“‘What Steve Jordan did was, he electrified the accordion,’ says Sunny Sauceda, a rising star on the squeezebox. ‘He used pedals, he brought in jazz influences to the accordion playing. He brought in the effects that had never been done on the accordion — to this day, nobody does it.’

Then there’s the whole jazz thing, says Joel Guzman, an acclaimed traditional accordionist from Austin, Texas. ‘He’s playing flat-fifths and raised 11ths, rhythmically so deep… So, from a musical standpoint, he’s a genius.’”

Today, Jordan is 70 and, despite fighting cirrhosis of the liver and cancer, he’s hard at work with nine albums worth of unreleased material (where he plays every instrument) that he’s preparing for release through his website later this summer. I’m looking forward to hearing what El Parche has up his billowing sleeves this time.

Quick Links: Oh Canada!

Once again, we spotlight our hockey and accordion-lovin’ neighbors:

  • Accordion Revolution
    Great pair of interviews that focus almost entirely on accordion-playing. One with our old favorite Geoff Berner (touring in support of his new album, Klezmer Mongrels) and the other with Felicity Hamer of the United Steelworkers of Montreal.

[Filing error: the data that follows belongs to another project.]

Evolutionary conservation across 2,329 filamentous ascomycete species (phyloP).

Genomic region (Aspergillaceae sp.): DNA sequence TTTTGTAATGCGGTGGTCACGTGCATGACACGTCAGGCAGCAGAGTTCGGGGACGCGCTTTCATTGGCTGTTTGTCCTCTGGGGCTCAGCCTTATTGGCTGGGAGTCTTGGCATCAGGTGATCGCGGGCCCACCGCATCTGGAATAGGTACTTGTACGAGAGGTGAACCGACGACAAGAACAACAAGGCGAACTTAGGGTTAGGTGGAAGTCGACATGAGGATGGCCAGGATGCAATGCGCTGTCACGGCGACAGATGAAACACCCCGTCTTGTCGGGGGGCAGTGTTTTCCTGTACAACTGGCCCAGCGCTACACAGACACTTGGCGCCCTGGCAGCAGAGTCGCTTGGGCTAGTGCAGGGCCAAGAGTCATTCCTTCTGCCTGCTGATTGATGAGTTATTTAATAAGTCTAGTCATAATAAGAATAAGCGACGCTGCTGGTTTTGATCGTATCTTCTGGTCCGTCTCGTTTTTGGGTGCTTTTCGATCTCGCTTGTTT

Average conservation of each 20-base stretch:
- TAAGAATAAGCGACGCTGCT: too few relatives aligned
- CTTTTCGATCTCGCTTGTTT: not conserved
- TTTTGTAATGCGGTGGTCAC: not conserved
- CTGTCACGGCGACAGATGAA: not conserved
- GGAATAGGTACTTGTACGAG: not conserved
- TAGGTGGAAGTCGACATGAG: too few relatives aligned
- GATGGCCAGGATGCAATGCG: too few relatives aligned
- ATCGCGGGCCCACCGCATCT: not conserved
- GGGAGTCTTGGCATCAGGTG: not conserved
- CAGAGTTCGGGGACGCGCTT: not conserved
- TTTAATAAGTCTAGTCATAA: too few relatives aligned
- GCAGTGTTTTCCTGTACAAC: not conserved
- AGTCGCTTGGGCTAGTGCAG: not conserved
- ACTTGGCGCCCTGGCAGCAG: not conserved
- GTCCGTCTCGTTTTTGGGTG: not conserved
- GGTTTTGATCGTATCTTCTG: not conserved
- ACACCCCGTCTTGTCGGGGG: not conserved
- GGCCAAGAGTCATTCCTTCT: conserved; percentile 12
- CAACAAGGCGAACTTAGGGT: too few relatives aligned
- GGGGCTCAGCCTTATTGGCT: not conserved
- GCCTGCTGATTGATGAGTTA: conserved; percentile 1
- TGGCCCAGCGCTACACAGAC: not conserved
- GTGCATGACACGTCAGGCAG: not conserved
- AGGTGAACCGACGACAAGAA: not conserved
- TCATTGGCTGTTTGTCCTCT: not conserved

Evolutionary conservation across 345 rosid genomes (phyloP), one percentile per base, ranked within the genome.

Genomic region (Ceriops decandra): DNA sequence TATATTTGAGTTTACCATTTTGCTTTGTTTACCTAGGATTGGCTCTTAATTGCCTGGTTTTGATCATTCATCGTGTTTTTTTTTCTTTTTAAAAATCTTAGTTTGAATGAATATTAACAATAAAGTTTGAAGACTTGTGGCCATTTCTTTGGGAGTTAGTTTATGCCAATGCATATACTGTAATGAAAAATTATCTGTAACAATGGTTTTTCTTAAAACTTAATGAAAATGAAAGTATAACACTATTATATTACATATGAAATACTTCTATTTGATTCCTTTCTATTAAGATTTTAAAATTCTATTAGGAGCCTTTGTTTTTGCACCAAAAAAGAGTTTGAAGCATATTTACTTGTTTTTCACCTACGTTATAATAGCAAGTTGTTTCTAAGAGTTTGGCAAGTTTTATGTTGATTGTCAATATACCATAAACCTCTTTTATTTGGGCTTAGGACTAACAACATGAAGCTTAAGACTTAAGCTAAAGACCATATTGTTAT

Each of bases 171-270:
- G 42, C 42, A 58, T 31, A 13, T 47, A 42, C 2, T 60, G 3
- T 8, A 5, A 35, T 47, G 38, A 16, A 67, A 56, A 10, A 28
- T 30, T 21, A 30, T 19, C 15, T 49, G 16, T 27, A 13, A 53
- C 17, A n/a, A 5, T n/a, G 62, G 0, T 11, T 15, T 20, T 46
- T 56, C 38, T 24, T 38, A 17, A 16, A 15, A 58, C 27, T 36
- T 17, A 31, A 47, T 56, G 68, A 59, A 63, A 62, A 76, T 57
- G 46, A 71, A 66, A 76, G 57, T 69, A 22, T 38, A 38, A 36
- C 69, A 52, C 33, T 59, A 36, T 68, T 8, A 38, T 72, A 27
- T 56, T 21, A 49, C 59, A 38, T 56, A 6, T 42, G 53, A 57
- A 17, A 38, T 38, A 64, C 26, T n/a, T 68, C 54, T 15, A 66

• Joanna Chapman-Smith
    Like Geoff Berner, Joanna is another klezmer-influenced accordionist from Vancouver. She combines jazzy vocal stylings with acoustic roots instrumentation, killer clarinet lines and accordion flourishes, a touch of modern jazz and a touch of cabaret.
  • Walter Ostanek Band
    Canada’s Polka King finally has a website (and blog) worthy of his title. I really like the videos — Walter is warm, genuine, and, of course, an incredible accordion player.

How Many Hippies? 17 Hippies

17 HippiesThey aren’t really hippies. In fact, there aren’t even 17 of them (13 at last count). But that hasn’t stopped Berlin’s 17 Hippies from rolling dozens of genres — Eastern European folk, French chanson, Cajun/zydeco, and more — into a unique pop style all their own. Lyrics sung in German, French, and English somehow all feel at home when layered over accordion, ukulele, banjo, clarinet, bouzouki, and trombone. When the band first started, members intentionally chose instruments they had never touched; twelve years and 1200 concerts later, they’re still playing traditional tunes and instruments in an entirely untraditional way.

Last year, 17 Hippies played at Mountain Stage in West Virginia; you can listen that entire, high-energy appearance online at the NPR website. And if I haven’t sold you enough, here’s a track off their excellent 2007 album, Heimlich: